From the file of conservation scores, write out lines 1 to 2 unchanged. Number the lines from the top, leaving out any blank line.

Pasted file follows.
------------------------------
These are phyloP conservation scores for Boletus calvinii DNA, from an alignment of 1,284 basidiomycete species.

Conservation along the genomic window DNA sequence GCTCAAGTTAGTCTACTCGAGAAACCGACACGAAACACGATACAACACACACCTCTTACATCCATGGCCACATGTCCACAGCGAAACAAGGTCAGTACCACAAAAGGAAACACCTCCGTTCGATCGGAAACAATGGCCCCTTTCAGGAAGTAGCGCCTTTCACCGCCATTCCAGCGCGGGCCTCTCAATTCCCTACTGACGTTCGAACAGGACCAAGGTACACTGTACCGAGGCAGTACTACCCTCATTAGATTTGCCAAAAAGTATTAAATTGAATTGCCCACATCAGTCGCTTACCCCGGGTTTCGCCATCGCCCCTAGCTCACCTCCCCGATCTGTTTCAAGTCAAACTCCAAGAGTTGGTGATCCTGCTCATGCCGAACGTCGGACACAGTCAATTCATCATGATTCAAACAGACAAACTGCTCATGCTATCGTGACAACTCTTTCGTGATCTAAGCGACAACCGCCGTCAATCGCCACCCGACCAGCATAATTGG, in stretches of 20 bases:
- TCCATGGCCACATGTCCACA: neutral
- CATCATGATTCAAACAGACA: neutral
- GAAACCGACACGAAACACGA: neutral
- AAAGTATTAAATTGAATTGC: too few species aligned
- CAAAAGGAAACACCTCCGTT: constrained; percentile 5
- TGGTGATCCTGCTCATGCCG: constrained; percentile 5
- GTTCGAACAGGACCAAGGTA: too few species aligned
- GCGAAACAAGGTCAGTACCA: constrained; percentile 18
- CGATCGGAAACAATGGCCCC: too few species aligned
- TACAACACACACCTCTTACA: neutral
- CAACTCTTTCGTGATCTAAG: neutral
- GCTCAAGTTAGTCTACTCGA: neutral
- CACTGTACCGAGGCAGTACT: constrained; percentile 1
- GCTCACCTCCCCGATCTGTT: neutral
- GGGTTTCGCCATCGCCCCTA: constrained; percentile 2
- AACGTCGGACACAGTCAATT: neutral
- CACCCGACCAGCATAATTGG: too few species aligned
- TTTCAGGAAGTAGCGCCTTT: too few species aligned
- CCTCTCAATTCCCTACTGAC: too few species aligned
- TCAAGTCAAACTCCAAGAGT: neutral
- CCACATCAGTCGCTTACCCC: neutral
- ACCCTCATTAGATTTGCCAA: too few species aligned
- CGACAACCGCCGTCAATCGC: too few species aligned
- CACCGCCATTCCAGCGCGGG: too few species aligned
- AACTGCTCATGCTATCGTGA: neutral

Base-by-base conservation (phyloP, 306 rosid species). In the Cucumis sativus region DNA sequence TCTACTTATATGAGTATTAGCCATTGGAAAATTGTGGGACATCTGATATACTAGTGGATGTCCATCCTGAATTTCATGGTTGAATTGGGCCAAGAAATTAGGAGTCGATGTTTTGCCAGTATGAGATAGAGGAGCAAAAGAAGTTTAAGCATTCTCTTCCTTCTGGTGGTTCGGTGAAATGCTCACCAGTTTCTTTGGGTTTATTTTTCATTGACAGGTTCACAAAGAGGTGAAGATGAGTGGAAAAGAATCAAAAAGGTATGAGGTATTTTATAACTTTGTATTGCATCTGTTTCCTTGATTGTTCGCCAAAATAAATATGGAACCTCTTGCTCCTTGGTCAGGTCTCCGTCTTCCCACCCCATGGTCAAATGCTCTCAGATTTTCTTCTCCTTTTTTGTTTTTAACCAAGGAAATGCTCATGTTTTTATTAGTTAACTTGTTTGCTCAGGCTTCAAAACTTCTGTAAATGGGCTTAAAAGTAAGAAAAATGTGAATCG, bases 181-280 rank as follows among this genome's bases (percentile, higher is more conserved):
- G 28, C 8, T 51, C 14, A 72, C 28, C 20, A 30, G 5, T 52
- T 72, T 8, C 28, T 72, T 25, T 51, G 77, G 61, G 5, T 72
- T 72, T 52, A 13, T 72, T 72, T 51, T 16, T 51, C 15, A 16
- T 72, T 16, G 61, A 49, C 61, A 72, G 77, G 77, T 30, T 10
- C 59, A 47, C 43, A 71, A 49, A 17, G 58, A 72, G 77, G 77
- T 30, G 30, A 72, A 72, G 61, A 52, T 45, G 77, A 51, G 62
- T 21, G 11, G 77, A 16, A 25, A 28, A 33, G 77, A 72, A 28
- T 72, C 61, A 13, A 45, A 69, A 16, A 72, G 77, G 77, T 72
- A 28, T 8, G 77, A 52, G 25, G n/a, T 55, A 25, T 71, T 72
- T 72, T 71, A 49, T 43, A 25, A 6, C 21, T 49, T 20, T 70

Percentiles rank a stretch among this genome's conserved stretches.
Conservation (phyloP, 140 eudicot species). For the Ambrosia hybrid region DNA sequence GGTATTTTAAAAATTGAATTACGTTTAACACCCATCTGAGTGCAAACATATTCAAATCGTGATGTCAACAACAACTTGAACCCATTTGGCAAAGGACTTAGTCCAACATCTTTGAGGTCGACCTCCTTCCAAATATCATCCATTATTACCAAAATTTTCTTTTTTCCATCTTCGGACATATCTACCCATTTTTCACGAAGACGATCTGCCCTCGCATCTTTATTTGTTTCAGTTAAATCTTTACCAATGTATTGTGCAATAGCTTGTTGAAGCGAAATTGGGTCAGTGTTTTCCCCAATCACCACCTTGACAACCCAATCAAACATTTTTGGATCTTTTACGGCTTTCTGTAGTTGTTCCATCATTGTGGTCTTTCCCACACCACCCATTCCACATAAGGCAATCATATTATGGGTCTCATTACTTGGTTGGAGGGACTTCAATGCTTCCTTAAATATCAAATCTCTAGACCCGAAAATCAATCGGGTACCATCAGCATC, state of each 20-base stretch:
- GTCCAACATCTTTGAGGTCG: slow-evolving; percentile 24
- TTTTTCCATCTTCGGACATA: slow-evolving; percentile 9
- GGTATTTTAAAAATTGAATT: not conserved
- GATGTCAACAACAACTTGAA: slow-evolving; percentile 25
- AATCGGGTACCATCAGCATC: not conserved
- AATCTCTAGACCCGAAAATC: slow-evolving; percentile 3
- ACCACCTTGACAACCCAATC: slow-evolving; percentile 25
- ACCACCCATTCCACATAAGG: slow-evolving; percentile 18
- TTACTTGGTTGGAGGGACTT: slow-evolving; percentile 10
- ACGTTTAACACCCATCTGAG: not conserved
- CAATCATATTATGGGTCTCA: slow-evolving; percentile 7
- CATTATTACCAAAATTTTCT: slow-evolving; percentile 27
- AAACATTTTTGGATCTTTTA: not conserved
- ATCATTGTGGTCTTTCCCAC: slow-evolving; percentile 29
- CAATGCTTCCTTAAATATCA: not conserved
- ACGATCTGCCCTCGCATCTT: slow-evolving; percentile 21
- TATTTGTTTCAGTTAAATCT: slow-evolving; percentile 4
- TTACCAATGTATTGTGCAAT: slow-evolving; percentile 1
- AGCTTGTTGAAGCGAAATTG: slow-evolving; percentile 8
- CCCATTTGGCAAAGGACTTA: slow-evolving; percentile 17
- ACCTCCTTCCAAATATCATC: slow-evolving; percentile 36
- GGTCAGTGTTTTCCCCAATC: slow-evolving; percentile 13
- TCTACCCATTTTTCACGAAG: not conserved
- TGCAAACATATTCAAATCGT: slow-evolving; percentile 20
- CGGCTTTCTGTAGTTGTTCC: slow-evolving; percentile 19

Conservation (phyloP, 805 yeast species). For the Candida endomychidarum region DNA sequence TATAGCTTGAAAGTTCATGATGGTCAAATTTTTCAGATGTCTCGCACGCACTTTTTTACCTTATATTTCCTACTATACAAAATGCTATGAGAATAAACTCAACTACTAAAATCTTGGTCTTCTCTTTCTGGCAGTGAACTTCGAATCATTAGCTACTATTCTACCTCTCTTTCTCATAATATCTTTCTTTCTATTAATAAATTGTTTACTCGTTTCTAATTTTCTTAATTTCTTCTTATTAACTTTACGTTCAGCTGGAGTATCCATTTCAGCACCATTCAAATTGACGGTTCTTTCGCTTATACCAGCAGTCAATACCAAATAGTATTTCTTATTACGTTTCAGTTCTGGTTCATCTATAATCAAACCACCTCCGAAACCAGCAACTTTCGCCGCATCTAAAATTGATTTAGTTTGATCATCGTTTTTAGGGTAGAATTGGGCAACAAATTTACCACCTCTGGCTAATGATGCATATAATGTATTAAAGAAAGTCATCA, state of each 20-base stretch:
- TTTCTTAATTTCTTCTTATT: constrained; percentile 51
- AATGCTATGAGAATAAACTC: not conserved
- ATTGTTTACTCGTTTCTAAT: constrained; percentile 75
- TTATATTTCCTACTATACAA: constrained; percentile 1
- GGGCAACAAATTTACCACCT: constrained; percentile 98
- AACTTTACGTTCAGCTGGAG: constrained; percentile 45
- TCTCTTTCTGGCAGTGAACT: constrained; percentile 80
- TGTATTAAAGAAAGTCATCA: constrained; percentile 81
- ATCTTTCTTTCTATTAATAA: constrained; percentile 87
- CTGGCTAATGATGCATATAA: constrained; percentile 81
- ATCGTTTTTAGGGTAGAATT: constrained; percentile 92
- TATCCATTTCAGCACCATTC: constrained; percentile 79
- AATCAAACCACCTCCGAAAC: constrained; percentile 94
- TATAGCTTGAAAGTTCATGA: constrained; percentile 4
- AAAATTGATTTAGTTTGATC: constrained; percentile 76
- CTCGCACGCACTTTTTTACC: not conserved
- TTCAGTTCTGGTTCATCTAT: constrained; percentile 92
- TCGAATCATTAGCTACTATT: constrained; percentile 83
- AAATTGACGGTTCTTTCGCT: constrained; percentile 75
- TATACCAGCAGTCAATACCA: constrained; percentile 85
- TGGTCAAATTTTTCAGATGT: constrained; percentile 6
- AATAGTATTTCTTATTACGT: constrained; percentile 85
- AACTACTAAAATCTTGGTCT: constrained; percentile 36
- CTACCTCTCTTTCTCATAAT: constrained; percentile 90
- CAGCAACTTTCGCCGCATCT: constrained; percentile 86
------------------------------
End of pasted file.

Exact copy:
These are phyloP conservation scores for Boletus calvinii DNA, from an alignment of 1,284 basidiomycete species.

Conservation along the genomic window DNA sequence GCTCAAGTTAGTCTACTCGAGAAACCGACACGAAACACGATACAACACACACCTCTTACATCCATGGCCACATGTCCACAGCGAAACAAGGTCAGTACCACAAAAGGAAACACCTCCGTTCGATCGGAAACAATGGCCCCTTTCAGGAAGTAGCGCCTTTCACCGCCATTCCAGCGCGGGCCTCTCAATTCCCTACTGACGTTCGAACAGGACCAAGGTACACTGTACCGAGGCAGTACTACCCTCATTAGATTTGCCAAAAAGTATTAAATTGAATTGCCCACATCAGTCGCTTACCCCGGGTTTCGCCATCGCCCCTAGCTCACCTCCCCGATCTGTTTCAAGTCAAACTCCAAGAGTTGGTGATCCTGCTCATGCCGAACGTCGGACACAGTCAATTCATCATGATTCAAACAGACAAACTGCTCATGCTATCGTGACAACTCTTTCGTGATCTAAGCGACAACCGCCGTCAATCGCCACCCGACCAGCATAATTGG, in stretches of 20 bases: